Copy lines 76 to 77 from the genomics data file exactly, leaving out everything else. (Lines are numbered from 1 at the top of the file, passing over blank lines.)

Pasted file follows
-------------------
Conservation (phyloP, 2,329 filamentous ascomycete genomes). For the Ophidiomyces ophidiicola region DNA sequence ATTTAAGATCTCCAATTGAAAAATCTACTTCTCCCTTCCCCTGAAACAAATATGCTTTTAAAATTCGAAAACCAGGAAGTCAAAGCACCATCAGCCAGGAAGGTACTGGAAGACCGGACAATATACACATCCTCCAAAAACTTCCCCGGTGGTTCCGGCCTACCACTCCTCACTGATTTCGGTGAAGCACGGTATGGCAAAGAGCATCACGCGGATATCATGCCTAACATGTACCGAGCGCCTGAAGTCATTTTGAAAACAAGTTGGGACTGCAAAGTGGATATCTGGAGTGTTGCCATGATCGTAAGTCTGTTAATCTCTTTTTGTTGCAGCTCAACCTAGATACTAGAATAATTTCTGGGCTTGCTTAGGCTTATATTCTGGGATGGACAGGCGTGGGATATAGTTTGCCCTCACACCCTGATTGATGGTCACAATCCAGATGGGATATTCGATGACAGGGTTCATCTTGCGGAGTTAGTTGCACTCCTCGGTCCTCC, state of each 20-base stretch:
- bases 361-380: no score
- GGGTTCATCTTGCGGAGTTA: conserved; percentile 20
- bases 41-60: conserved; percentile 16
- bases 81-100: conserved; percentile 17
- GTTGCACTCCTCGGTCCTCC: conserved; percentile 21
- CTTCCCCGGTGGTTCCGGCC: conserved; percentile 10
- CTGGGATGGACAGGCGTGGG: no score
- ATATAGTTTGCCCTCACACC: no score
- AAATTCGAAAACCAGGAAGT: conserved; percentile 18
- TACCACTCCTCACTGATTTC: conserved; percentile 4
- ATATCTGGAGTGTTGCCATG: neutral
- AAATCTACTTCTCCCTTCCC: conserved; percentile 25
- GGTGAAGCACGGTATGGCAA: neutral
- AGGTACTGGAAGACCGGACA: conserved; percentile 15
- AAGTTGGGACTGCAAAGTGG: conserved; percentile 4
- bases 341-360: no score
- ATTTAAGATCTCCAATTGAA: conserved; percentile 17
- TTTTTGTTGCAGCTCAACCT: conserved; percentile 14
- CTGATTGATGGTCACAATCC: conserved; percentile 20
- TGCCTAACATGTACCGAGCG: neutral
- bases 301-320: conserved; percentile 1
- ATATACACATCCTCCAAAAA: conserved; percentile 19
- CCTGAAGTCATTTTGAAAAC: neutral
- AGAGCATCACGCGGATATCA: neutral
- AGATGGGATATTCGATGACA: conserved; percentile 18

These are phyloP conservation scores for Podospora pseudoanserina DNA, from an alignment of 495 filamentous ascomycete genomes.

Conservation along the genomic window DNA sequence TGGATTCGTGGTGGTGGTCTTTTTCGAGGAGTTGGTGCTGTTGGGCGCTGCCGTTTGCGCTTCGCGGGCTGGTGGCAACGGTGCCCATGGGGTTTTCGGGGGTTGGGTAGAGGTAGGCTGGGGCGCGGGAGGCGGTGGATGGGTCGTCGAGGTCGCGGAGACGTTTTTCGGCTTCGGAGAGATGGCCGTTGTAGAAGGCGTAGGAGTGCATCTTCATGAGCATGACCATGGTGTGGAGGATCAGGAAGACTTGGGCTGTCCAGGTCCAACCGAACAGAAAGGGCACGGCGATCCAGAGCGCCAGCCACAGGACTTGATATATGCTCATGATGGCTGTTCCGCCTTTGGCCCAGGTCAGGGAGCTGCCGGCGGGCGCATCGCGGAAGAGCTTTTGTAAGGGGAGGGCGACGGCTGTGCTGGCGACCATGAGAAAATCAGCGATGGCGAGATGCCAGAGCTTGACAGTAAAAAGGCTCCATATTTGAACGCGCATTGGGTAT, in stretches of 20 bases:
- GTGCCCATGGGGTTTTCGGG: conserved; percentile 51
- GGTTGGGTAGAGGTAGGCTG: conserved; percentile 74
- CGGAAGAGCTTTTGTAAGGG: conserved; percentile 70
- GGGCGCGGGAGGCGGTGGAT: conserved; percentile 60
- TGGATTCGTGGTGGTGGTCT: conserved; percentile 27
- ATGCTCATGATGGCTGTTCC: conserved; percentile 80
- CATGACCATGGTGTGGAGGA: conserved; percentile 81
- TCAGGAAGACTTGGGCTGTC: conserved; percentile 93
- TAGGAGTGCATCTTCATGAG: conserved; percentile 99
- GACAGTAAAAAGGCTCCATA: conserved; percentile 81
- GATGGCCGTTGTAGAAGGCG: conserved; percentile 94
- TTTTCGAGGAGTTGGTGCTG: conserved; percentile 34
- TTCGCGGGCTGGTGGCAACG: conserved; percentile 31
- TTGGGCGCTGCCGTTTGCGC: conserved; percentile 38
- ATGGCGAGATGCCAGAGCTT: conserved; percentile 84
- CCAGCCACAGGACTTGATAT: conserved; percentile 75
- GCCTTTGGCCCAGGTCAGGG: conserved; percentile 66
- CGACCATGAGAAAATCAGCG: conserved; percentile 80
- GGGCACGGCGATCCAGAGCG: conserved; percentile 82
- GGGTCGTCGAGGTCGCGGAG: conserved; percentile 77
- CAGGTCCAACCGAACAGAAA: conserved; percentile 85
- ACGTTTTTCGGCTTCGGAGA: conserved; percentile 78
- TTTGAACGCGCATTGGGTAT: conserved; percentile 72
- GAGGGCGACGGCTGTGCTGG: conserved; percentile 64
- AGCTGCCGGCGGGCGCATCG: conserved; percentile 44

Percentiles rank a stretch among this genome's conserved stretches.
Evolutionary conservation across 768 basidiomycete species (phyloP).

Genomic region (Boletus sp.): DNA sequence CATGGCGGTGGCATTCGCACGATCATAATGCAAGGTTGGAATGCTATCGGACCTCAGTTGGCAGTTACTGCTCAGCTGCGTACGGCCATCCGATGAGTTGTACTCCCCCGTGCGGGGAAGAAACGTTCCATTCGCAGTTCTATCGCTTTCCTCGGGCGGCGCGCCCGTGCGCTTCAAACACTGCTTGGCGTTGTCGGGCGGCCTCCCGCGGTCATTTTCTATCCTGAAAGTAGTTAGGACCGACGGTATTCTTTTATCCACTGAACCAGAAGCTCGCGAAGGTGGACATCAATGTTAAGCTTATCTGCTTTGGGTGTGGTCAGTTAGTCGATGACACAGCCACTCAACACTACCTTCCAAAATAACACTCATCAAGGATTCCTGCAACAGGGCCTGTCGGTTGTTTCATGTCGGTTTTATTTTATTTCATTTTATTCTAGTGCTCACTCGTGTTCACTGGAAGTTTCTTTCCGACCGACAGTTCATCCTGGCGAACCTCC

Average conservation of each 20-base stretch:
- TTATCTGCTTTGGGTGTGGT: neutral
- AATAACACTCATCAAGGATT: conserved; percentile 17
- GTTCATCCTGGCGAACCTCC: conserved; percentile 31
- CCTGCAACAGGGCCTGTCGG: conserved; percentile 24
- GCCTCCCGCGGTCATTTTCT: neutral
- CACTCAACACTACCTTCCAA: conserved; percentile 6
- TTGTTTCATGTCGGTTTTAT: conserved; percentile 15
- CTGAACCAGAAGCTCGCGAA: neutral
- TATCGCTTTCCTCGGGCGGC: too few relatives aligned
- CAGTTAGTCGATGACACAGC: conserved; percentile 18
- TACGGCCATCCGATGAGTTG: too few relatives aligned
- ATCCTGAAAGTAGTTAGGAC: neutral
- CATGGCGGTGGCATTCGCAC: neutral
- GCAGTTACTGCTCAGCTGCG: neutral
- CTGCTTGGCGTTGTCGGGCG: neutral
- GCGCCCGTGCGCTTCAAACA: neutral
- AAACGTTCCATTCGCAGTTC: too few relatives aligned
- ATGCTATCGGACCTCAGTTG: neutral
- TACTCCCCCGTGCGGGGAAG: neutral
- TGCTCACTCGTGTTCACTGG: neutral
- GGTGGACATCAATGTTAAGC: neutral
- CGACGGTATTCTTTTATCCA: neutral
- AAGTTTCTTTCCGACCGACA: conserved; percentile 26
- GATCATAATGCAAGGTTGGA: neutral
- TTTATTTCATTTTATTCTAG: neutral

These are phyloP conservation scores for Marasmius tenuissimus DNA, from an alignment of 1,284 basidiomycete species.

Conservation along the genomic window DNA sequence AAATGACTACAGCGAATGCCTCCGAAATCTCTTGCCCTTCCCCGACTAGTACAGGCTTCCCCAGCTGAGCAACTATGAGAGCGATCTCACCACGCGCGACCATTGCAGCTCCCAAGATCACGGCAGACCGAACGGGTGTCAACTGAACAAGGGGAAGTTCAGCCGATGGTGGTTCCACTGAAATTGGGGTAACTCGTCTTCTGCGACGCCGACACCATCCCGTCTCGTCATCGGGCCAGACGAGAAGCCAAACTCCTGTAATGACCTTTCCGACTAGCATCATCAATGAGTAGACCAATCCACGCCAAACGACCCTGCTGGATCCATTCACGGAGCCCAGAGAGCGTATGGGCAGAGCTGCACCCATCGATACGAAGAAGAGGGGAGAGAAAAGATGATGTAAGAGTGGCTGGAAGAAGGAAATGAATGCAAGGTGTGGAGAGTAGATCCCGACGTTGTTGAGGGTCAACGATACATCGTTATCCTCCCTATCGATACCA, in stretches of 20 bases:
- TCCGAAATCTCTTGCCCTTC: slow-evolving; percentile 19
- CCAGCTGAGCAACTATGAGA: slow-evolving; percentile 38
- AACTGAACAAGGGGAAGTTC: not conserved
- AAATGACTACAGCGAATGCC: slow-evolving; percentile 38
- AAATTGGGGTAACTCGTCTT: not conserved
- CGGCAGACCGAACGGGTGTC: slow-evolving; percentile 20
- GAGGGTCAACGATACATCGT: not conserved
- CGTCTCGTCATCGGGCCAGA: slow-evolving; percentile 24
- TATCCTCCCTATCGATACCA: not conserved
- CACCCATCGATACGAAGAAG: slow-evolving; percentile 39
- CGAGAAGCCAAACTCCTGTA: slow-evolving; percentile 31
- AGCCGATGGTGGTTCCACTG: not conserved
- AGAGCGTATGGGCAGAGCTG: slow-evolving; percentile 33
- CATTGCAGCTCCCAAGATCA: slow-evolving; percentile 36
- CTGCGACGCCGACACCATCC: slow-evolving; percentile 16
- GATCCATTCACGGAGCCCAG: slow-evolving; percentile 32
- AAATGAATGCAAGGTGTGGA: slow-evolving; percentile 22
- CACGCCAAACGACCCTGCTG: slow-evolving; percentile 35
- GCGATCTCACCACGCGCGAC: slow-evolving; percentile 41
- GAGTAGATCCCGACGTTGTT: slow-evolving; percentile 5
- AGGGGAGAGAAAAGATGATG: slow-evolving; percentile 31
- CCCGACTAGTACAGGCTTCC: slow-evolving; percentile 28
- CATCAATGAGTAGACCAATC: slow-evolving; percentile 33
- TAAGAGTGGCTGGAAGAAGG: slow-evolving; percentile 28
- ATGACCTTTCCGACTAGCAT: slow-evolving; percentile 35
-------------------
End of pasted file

- TACTCCCCCGTGCGGGGAAG: neutral
- TGCTCACTCGTGTTCACTGG: neutral